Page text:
Your symptoms don't seem to fit any certain disease entity exactly, but there are a few things this could be:
I think the most likely cause for these symptoms is a migraine phenomenon. It is not uncommon for persons with migraines to have a change in their migraine character such that they even have a change in their visual phenomena without a headache. The bilateral fogginess may be secondary to that, although there are some components of this that also don't seem quite migrainous.
This could also be due to dry eyes. Dry eyes can cause a blurring or fogging of the vision, but there is usually a change or improvement in the symptoms associated with blinking. There is also, however, usually an association with worsening at a certain time of the day or worsening with activities where the eyes are open for longer such as reading, TV watching, or computer use.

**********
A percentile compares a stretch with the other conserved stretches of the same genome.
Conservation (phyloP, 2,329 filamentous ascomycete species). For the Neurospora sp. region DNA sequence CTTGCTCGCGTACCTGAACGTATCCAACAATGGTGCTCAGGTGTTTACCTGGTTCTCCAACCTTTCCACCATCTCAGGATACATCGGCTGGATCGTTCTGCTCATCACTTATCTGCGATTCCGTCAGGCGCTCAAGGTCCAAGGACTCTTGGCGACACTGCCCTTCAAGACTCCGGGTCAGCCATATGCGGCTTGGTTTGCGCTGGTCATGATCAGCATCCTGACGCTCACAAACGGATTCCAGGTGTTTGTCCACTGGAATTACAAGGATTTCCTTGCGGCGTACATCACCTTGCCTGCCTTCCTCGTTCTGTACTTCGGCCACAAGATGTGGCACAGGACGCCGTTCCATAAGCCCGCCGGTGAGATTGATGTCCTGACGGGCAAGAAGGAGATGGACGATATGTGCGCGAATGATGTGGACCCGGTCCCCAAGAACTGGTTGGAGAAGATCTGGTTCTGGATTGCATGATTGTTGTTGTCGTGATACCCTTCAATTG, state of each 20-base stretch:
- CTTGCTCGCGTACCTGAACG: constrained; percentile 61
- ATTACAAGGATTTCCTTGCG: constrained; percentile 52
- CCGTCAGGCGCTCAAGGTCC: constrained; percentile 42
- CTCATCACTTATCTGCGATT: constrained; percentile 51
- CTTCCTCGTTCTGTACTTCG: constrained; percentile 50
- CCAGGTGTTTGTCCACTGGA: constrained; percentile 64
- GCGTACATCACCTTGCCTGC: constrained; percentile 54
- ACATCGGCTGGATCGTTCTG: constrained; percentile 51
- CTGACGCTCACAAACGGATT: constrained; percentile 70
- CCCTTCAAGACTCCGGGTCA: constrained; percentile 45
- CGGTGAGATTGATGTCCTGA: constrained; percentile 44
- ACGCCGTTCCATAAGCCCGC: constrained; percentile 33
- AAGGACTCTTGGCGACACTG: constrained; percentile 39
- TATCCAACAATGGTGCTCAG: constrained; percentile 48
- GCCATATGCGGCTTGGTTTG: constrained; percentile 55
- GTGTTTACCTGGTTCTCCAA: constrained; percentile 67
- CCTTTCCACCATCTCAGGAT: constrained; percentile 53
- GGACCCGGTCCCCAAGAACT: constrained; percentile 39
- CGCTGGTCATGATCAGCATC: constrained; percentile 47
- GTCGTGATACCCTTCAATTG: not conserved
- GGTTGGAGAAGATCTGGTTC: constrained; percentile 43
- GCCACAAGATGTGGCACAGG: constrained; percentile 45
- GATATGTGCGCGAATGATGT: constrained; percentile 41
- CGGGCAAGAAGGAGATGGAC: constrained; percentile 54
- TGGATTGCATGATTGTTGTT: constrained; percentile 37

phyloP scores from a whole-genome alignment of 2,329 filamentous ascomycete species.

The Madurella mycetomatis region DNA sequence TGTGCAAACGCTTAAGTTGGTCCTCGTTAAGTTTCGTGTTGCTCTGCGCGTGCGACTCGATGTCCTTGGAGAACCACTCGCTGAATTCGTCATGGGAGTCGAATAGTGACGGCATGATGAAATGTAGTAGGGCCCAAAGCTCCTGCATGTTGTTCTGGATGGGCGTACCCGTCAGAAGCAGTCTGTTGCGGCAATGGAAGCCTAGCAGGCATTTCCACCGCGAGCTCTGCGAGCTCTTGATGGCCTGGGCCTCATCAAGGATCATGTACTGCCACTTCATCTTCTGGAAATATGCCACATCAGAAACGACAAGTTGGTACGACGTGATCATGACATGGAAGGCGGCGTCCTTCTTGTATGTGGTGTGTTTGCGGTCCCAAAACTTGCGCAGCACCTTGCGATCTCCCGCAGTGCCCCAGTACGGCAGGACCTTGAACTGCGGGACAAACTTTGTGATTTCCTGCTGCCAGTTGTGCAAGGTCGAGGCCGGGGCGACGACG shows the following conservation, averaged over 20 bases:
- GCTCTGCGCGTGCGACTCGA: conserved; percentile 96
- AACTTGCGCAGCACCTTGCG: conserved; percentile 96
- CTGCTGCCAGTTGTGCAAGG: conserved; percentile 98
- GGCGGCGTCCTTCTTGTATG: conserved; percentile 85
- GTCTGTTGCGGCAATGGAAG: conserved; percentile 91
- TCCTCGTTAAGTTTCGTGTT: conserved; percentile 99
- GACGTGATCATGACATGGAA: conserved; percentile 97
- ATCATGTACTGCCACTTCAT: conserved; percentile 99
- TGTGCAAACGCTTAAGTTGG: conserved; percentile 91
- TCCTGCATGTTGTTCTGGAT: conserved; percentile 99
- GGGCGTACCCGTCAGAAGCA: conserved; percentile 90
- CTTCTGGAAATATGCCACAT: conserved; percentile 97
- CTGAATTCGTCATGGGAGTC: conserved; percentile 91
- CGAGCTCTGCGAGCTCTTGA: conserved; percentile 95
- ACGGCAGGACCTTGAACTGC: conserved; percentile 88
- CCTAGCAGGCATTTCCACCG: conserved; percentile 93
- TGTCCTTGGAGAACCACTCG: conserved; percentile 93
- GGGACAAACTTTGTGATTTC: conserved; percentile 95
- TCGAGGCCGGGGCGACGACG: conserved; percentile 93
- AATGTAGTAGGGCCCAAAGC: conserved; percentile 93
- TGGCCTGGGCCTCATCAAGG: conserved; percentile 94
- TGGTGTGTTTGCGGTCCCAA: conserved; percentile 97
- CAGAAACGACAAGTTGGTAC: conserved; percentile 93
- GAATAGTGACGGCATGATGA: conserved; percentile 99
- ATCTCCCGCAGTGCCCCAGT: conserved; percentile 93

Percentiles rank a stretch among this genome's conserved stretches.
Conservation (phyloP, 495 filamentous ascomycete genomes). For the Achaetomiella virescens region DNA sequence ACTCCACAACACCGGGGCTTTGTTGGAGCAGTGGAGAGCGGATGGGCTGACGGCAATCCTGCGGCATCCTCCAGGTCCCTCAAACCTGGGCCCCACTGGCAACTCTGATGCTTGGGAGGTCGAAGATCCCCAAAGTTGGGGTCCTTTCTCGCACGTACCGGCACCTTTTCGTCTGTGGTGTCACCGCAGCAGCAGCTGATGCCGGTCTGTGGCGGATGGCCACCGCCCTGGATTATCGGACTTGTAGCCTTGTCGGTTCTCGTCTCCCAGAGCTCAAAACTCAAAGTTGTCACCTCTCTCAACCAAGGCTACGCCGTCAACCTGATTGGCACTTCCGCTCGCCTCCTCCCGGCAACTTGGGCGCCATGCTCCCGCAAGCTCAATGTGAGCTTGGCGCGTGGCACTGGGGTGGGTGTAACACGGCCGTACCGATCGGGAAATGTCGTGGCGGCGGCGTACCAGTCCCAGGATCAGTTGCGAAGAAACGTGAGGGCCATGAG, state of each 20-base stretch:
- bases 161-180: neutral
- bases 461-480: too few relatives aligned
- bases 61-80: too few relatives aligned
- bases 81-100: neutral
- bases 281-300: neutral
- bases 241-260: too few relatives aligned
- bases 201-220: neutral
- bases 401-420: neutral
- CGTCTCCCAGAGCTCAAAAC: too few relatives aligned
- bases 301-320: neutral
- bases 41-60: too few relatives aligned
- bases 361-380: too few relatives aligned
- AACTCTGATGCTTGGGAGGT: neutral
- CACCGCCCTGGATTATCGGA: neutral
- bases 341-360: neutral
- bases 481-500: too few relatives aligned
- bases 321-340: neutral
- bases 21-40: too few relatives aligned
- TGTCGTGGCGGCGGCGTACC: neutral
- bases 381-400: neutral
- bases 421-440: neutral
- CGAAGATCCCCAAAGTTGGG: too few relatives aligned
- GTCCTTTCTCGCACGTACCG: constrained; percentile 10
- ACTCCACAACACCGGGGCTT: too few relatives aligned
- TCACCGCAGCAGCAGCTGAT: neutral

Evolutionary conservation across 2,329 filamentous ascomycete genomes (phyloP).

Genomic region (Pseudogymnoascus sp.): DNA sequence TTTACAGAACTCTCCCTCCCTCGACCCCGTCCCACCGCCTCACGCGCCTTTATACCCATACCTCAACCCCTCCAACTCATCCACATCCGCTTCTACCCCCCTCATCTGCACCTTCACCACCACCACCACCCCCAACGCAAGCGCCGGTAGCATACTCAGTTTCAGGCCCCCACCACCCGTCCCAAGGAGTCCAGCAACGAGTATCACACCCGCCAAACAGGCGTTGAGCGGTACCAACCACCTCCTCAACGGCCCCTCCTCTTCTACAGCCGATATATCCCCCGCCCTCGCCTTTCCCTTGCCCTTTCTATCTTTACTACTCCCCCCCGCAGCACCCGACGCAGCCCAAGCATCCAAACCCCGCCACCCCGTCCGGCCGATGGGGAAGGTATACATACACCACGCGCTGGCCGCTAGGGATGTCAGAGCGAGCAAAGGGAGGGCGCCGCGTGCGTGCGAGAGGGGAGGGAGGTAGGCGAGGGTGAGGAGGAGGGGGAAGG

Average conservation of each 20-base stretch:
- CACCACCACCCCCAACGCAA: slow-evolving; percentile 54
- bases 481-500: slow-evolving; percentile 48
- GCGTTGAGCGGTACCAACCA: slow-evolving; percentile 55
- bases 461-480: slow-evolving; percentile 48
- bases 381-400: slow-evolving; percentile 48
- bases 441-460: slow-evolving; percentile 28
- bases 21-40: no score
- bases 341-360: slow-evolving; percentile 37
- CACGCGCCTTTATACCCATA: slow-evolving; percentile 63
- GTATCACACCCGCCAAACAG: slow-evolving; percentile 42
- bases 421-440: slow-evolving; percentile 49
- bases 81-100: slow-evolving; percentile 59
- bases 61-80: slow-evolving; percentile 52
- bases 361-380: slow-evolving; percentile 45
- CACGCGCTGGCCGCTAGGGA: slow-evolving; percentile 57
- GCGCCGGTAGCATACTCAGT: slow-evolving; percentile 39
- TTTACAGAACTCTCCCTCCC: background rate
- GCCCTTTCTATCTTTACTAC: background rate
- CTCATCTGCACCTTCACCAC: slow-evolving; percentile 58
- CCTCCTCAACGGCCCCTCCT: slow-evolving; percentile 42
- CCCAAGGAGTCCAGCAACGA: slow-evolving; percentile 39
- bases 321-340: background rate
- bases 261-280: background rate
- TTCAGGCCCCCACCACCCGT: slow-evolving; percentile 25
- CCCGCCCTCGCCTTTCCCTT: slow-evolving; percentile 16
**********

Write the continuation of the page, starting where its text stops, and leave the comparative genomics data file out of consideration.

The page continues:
Much less likely, these symptoms can be caused by a neurological cause which can affect both eyes at the same time, such as poor blood flow to the brain, but this would also be associated with other neurological symptoms such as difficulty walking or talking.
I would suggest seeing an ophthalmologist who can examine the eyes to sort all of this out. Often times the culprit for these things is quite evident just on hearing the history, but your symptoms don't seem to fit any disease process very well and therefore the exam becomes quite important for diagnosis.
Does that make sense and does that help address your concerns?
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My opinion is solely informative and does not constitute a formal medical opinion or recommendation. For a formal medical opinion and/or recommendation you must see an eye doctor.